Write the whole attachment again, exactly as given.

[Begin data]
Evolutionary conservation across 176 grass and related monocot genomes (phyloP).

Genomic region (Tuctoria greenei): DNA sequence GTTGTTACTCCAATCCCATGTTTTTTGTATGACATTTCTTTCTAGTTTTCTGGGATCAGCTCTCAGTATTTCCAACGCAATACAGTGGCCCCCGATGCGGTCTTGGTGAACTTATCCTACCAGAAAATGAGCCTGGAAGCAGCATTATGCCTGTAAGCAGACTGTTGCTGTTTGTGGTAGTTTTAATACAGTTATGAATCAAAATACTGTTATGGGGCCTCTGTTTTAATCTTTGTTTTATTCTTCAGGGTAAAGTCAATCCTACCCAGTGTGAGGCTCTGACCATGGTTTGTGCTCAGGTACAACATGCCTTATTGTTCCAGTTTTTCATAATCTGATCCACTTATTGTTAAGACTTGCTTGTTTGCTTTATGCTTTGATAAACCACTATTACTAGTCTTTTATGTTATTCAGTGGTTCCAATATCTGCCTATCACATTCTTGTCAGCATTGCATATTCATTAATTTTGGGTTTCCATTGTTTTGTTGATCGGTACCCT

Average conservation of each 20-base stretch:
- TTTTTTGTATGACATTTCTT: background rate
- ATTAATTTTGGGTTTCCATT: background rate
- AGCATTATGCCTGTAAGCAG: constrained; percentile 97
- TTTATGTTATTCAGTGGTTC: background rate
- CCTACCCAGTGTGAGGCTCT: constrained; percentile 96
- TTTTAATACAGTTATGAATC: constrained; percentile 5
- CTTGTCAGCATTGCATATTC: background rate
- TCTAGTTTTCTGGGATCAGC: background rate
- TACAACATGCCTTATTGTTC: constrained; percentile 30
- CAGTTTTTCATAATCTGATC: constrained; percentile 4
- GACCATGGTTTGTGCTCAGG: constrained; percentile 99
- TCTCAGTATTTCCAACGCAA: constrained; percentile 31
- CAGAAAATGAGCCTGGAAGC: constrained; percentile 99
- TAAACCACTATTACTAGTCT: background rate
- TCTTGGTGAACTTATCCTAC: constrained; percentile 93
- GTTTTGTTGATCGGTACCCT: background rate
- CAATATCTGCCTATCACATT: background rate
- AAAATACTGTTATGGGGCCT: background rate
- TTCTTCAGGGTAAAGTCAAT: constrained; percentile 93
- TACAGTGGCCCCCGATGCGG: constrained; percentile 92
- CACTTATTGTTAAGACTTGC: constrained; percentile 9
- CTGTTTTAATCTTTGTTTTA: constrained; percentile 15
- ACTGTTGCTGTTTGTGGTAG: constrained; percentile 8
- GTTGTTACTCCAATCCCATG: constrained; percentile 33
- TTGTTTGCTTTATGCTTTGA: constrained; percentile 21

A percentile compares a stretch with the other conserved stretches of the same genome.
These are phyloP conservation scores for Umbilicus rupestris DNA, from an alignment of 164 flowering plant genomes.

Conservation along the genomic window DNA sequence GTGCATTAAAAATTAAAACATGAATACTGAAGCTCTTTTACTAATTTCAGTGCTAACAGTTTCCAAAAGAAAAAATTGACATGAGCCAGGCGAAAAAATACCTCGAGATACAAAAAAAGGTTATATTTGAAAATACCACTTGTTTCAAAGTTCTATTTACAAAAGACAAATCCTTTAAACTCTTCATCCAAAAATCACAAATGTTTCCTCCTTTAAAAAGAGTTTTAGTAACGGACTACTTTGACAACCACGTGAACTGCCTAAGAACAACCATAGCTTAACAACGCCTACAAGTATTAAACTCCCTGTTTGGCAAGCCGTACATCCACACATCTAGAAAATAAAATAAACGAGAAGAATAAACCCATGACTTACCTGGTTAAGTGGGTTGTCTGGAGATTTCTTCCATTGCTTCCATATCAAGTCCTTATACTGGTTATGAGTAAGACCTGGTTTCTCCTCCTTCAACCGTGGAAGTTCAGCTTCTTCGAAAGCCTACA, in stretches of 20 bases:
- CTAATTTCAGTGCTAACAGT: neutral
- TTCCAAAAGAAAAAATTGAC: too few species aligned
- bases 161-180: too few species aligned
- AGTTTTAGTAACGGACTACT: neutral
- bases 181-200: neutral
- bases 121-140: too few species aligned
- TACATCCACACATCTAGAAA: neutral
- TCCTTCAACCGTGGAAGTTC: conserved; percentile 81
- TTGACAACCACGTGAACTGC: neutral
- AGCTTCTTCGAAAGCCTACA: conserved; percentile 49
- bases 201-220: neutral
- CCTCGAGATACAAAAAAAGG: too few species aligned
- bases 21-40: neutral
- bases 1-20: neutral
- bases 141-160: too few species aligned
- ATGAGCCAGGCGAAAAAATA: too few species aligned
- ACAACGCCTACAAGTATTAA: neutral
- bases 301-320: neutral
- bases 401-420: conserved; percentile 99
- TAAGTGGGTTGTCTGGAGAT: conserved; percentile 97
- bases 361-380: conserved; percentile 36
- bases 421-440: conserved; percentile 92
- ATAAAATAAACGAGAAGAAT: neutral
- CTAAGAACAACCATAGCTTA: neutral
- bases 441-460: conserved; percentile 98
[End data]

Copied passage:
Evolutionary conservation across 176 grass and related monocot genomes (phyloP).

Genomic region (Tuctoria greenei): DNA sequence GTTGTTACTCCAATCCCATGTTTTTTGTATGACATTTCTTTCTAGTTTTCTGGGATCAGCTCTCAGTATTTCCAACGCAATACAGTGGCCCCCGATGCGGTCTTGGTGAACTTATCCTACCAGAAAATGAGCCTGGAAGCAGCATTATGCCTGTAAGCAGACTGTTGCTGTTTGTGGTAGTTTTAATACAGTTATGAATCAAAATACTGTTATGGGGCCTCTGTTTTAATCTTTGTTTTATTCTTCAGGGTAAAGTCAATCCTACCCAGTGTGAGGCTCTGACCATGGTTTGTGCTCAGGTACAACATGCCTTATTGTTCCAGTTTTTCATAATCTGATCCACTTATTGTTAAGACTTGCTTGTTTGCTTTATGCTTTGATAAACCACTATTACTAGTCTTTTATGTTATTCAGTGGTTCCAATATCTGCCTATCACATTCTTGTCAGCATTGCATATTCATTAATTTTGGGTTTCCATTGTTTTGTTGATCGGTACCCT

Average conservation of each 20-base stretch:
- TTTTTTGTATGACATTTCTT: background rate
- ATTAATTTTGGGTTTCCATT: background rate
- AGCATTATGCCTGTAAGCAG: constrained; percentile 97
- TTTATGTTATTCAGTGGTTC: background rate
- CCTACCCAGTGTGAGGCTCT: constrained; percentile 96
- TTTTAATACAGTTATGAATC: constrained; percentile 5
- CTTGTCAGCATTGCATATTC: background rate
- TCTAGTTTTCTGGGATCAGC: background rate
- TACAACATGCCTTATTGTTC: constrained; percentile 30
- CAGTTTTTCATAATCTGATC: constrained; percentile 4
- GACCATGGTTTGTGCTCAGG: constrained; percentile 99
- TCTCAGTATTTCCAACGCAA: constrained; percentile 31
- CAGAAAATGAGCCTGGAAGC: constrained; percentile 99
- TAAACCACTATTACTAGTCT: background rate
- TCTTGGTGAACTTATCCTAC: constrained; percentile 93
- GTTTTGTTGATCGGTACCCT: background rate
- CAATATCTGCCTATCACATT: background rate
- AAAATACTGTTATGGGGCCT: background rate
- TTCTTCAGGGTAAAGTCAAT: constrained; percentile 93
- TACAGTGGCCCCCGATGCGG: constrained; percentile 92
- CACTTATTGTTAAGACTTGC: constrained; percentile 9
- CTGTTTTAATCTTTGTTTTA: constrained; percentile 15
- ACTGTTGCTGTTTGTGGTAG: constrained; percentile 8
- GTTGTTACTCCAATCCCATG: constrained; percentile 33
- TTGTTTGCTTTATGCTTTGA: constrained; percentile 21

A percentile compares a stretch with the other conserved stretches of the same genome.
These are phyloP conservation scores for Umbilicus rupestris DNA, from an alignment of 164 flowering plant genomes.

Conservation along the genomic window DNA sequence GTGCATTAAAAATTAAAACATGAATACTGAAGCTCTTTTACTAATTTCAGTGCTAACAGTTTCCAAAAGAAAAAATTGACATGAGCCAGGCGAAAAAATACCTCGAGATACAAAAAAAGGTTATATTTGAAAATACCACTTGTTTCAAAGTTCTATTTACAAAAGACAAATCCTTTAAACTCTTCATCCAAAAATCACAAATGTTTCCTCCTTTAAAAAGAGTTTTAGTAACGGACTACTTTGACAACCACGTGAACTGCCTAAGAACAACCATAGCTTAACAACGCCTACAAGTATTAAACTCCCTGTTTGGCAAGCCGTACATCCACACATCTAGAAAATAAAATAAACGAGAAGAATAAACCCATGACTTACCTGGTTAAGTGGGTTGTCTGGAGATTTCTTCCATTGCTTCCATATCAAGTCCTTATACTGGTTATGAGTAAGACCTGGTTTCTCCTCCTTCAACCGTGGAAGTTCAGCTTCTTCGAAAGCCTACA, in stretches of 20 bases:
- CTAATTTCAGTGCTAACAGT: neutral
- TTCCAAAAGAAAAAATTGAC: too few species aligned
- bases 161-180: too few species aligned
- AGTTTTAGTAACGGACTACT: neutral
- bases 181-200: neutral
- bases 121-140: too few species aligned
- TACATCCACACATCTAGAAA: neutral
- TCCTTCAACCGTGGAAGTTC: conserved; percentile 81
- TTGACAACCACGTGAACTGC: neutral
- AGCTTCTTCGAAAGCCTACA: conserved; percentile 49
- bases 201-220: neutral
- CCTCGAGATACAAAAAAAGG: too few species aligned
- bases 21-40: neutral
- bases 1-20: neutral
- bases 141-160: too few species aligned
- ATGAGCCAGGCGAAAAAATA: too few species aligned
- ACAACGCCTACAAGTATTAA: neutral
- bases 301-320: neutral
- bases 401-420: conserved; percentile 99
- TAAGTGGGTTGTCTGGAGAT: conserved; percentile 97
- bases 361-380: conserved; percentile 36
- bases 421-440: conserved; percentile 92
- ATAAAATAAACGAGAAGAAT: neutral
- CTAAGAACAACCATAGCTTA: neutral
- bases 441-460: conserved; percentile 98